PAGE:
“Rhino” is an immense departure from director Patrick Rea’s norms in the film world. Typically Rea is more prone to delivering more darkly comic or horrific films that are often quite excellent. So it’s rather jarring to see Mr. Rea tackle what is possibly one of the best crime dramas I’ve seen in recent memory.
“Rhino” is only forty four minutes in length, but it really doesn’t require anything more than forty four minutes because it’s completely void of padding or meandering sub-plots. It’s a straight to the point and swiftly paced crime drama about the vicious cycle of crime and what happens when someone gets so deep in violence they can’t possibly pull themselves out. Malcolm Goodwin is absolutely excellent as young Hank, an optimistic and friendly young man who gets in to a friendship with local restaurant owner Donny “Rhino” Rheinhardt. Hank is intent on becoming Rhino’s new ace seller for his best and most popular weed.
Rhino is a generally reserved and friendly man who has the business of selling down pat, relying on his days as a football player to help him coast by as a distributor of marijuana. But as Hank soon finds out, once Donny brings him closer is that the world Donny is involved with is never as cut and dry as Hank assumes it is, and discovers that Donny is anything but a reserved and mild mannered drug distributor. “Rhino” succeeds in being a rather taut and compelling crime drama with a script that literally soaks in the audiences attention with intense characterization and richly developed supporting characters. Hank is a very interesting and naive individual who basically finds himself in the same conundrum many people do and we can sense his urgency and anxiety when he realizes he may not be around too long to remain Donny’s go to guy.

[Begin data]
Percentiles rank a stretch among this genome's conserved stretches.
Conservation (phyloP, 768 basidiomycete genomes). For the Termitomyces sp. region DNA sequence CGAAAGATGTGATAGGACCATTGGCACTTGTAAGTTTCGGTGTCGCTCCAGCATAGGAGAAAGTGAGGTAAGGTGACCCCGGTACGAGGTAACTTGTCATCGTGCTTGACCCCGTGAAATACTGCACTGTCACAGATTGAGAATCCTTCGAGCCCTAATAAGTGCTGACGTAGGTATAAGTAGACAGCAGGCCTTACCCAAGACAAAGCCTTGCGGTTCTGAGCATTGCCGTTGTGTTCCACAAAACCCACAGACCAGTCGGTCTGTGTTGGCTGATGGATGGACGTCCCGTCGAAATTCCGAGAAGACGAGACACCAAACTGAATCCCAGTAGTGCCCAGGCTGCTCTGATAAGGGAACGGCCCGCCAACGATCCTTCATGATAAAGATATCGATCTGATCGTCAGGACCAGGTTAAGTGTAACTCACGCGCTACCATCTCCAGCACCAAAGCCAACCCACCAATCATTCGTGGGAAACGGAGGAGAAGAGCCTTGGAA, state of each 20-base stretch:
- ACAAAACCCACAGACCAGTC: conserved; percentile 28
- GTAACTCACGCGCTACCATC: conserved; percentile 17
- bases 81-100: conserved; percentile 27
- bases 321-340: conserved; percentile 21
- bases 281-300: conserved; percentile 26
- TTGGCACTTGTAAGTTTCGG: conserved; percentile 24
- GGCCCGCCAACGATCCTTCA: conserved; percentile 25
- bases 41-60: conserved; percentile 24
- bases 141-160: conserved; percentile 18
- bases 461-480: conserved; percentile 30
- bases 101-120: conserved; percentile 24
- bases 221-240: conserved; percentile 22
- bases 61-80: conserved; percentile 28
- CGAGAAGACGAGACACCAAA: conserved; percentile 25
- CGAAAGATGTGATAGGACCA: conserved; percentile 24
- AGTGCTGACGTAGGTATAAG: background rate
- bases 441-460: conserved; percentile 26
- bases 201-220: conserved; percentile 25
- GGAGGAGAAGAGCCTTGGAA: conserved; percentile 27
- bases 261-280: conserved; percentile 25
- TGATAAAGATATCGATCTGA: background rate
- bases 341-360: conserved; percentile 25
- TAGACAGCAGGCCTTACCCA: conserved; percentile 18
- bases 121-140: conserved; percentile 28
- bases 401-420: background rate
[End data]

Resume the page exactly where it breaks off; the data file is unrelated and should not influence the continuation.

Meanwhile Keith Loneker is memorable as the multi-layered Rhino who is a man on the verge of becoming a very threatening and powerful crime boss who is intent on basically doing anything it takes to dominate distribution of weed in his town. Loneker is often a scene stealer and really manages to add a lot of depth and charisma to a part as important as Rhino’s. “Rhino” is a film with a lot of twists and turns to it, with characters stabbing one another in the back to ensure their own survival and Hank learns a lesson he won’t soon forget when the film closes. “Rhino” is a masterful crime drama and one that deserves a wide audience. If you’re a fan of films like “Goodfellas” and “Casino,” then Patrick Rea’s short crime drama might be just the ticket for you. With dazzling performances from the entire cast, a superb screenplay and ace direction from Patrick Rea, “Rhino” is a crime drama soaking in tension and suspense and offers a lot of talent for open minded movie lovers.